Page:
Careful estate planning may help avoid later conflicts and challenges among the beneficiaries and heirs of a person after their death. It is not always easy for a person to discuss these matters with adult children. While communicating with one’s children ahead of time and expressing wishes about distribution of assets may be the ideal way for an individual to handle the situation, realistically families don’t always follow this practice. Far too often after a parent passes away, the children end up challenging the parent’s decisions.
An experienced and knowledgeable estate planning and trust attorney can help an individual prepare for a discussion of their intentions with their children first before the trust agreement is drafted. A trust challenge can be a long and costly process delaying the distribution of assets to the beneficiaries and legal costs can ultimately reduce the value of the estate. Thus, it is a smart planning strategy for the individual to try and resolve any anticipated disputes prior to the creation of the trust. The chances of a beneficiary or heir challenging the trust after the decedent’s death can be reduced when all parties to the trust are aware of the parent’s intentions.
Of course, there may still be situations that arise after a parent’s death where family members may not agree on all financial decisions made by the trustee. A typical example of this is when the deceased parent’s house is the major asset of the estate, and it needs to be sold in order to distribute the sale proceeds to the children. Typically, the house is appraised and sold at market value depending on real estate market conditions. One or more beneficiaries may be unsatisfied with the proposed sales price or terms. However, choosing a trustee that has the beneficiary’s best interests at heart and has the mutual respect and trust of the beneficiaries will make a big difference in how the conflict gets resolved.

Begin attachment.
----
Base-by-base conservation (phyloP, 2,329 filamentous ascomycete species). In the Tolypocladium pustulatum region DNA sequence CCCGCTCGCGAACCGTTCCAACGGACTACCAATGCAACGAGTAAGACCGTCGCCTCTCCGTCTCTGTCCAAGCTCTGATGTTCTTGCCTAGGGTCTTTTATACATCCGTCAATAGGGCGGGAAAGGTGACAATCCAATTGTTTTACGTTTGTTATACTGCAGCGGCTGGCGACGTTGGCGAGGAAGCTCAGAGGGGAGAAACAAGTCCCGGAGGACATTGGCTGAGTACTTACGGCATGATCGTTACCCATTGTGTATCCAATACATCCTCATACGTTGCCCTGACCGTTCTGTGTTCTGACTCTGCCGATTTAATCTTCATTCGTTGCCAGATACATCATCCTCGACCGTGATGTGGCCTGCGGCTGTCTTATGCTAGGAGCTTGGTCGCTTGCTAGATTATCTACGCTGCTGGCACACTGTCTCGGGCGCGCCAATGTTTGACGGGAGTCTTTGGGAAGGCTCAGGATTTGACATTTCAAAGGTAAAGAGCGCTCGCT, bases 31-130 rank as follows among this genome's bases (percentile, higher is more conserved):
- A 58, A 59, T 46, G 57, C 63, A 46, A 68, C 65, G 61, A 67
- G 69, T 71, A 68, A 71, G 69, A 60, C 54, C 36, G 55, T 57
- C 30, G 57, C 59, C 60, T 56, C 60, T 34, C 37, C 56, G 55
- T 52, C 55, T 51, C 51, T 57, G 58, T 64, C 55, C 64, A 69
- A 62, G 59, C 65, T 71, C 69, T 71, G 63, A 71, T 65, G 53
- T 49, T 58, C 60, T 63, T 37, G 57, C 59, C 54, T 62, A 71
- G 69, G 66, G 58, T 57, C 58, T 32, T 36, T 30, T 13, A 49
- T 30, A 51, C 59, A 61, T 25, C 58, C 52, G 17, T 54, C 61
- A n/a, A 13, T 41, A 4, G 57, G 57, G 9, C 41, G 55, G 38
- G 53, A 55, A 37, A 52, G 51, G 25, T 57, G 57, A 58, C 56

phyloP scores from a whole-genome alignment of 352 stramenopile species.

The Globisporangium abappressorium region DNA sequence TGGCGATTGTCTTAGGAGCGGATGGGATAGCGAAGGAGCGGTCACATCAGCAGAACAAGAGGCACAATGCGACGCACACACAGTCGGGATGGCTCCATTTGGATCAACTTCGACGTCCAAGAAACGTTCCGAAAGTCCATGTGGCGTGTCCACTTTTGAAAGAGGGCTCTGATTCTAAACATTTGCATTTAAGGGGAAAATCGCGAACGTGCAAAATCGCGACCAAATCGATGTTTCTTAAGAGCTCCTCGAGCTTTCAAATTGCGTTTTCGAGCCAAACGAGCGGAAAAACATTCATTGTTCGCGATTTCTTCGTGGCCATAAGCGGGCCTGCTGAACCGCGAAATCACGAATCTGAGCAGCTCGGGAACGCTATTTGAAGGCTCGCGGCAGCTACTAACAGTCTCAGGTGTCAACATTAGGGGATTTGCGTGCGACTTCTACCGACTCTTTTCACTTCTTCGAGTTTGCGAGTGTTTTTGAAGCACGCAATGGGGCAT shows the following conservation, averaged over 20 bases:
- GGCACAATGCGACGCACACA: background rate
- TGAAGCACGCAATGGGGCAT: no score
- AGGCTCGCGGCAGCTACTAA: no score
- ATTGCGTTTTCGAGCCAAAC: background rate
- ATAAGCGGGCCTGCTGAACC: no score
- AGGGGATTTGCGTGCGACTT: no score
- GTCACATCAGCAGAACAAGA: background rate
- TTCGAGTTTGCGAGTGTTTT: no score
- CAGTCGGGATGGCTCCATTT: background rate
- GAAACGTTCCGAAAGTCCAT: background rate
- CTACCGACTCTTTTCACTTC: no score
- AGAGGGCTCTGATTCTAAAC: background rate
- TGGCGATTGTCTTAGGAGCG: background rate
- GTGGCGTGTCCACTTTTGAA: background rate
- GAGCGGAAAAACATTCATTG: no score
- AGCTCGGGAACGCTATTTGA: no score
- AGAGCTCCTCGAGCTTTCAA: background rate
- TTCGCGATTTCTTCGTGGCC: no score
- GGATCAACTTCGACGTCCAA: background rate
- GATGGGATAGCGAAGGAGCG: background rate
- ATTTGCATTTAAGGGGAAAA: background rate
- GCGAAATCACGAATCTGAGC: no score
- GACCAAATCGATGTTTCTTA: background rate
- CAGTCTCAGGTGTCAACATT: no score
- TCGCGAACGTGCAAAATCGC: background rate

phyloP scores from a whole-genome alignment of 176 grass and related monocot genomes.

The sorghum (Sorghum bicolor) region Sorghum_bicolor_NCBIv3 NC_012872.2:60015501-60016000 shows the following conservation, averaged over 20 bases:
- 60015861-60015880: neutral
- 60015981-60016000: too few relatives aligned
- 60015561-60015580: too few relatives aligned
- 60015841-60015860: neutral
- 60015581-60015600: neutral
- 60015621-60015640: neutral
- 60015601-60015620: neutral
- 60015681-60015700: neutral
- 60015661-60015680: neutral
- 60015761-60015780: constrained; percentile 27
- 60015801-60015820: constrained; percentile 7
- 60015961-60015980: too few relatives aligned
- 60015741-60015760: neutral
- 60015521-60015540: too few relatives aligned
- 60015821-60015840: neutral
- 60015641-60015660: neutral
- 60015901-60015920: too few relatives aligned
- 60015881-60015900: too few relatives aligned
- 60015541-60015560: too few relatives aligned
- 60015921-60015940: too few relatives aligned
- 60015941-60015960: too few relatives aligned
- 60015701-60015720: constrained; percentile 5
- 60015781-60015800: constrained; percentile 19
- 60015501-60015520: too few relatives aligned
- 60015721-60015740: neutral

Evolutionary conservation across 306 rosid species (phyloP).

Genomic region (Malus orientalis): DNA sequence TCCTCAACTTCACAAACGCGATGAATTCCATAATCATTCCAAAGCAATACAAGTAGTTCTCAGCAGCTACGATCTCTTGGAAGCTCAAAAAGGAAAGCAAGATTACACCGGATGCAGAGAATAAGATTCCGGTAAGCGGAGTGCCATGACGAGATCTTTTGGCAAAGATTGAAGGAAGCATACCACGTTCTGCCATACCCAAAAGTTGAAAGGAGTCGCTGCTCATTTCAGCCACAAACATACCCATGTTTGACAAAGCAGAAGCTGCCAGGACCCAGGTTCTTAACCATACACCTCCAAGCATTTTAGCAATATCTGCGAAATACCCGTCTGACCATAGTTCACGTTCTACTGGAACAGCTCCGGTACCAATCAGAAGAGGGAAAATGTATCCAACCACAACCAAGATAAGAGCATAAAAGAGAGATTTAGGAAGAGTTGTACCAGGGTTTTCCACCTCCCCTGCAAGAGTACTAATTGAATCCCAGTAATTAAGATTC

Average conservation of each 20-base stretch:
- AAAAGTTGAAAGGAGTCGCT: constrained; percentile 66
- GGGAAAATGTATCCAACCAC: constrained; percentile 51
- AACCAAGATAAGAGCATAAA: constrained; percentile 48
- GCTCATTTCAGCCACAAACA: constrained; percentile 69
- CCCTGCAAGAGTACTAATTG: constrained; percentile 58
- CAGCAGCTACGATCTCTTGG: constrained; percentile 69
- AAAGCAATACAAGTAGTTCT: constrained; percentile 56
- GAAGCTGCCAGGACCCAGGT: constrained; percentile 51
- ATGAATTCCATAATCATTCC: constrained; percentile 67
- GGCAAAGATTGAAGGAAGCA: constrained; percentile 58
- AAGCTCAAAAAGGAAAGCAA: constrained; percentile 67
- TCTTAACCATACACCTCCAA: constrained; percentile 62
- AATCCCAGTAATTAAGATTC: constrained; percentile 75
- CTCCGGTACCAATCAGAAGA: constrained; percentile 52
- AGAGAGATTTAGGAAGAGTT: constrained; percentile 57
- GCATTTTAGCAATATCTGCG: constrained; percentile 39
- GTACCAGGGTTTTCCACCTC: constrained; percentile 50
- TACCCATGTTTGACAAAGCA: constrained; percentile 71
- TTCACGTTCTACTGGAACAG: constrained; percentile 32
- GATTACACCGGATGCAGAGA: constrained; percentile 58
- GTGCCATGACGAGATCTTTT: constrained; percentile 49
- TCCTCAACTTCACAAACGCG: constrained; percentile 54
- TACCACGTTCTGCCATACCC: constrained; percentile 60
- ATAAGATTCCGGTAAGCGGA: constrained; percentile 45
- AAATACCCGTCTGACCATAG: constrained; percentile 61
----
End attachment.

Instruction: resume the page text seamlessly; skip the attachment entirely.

While many people prefer to appoint a surviving spouse or child as the trustee to administer the trust, the size of the estate and type of assets may require the selection of co-trustees, a neutral third party or a professional financial planner or trust manager to act as the trustee. Since every person’s financial situation is unique, the attorney will be able to guide the individual in choosing the best suited person or entity to act as trustee.
From a financial and practical sense, the best way for a parent to avoid major conflicts between their beneficiaries after their death is for the elderly parent to consult with an experienced estate and trust attorney who can help them sit down with their children and discuss their estate planning choices. This way everyone is aware of what to expect later and any concerns or disagreements can be addressed upfront. Even though it may be difficult or unpleasant for both parent and children to have such a conversation, everyone benefits in the end by avoiding conflicts, challenges and delays later when it comes time for the trustee to administer the trust and distribute the assets.
This article was written by Sanford M. Fisch, CEO & Co-Founder, American Academy of Estate Planning Attorneys, and brought to you courtesy of Attorney Nicole Livingston, Sinclair Prosser Gasior.
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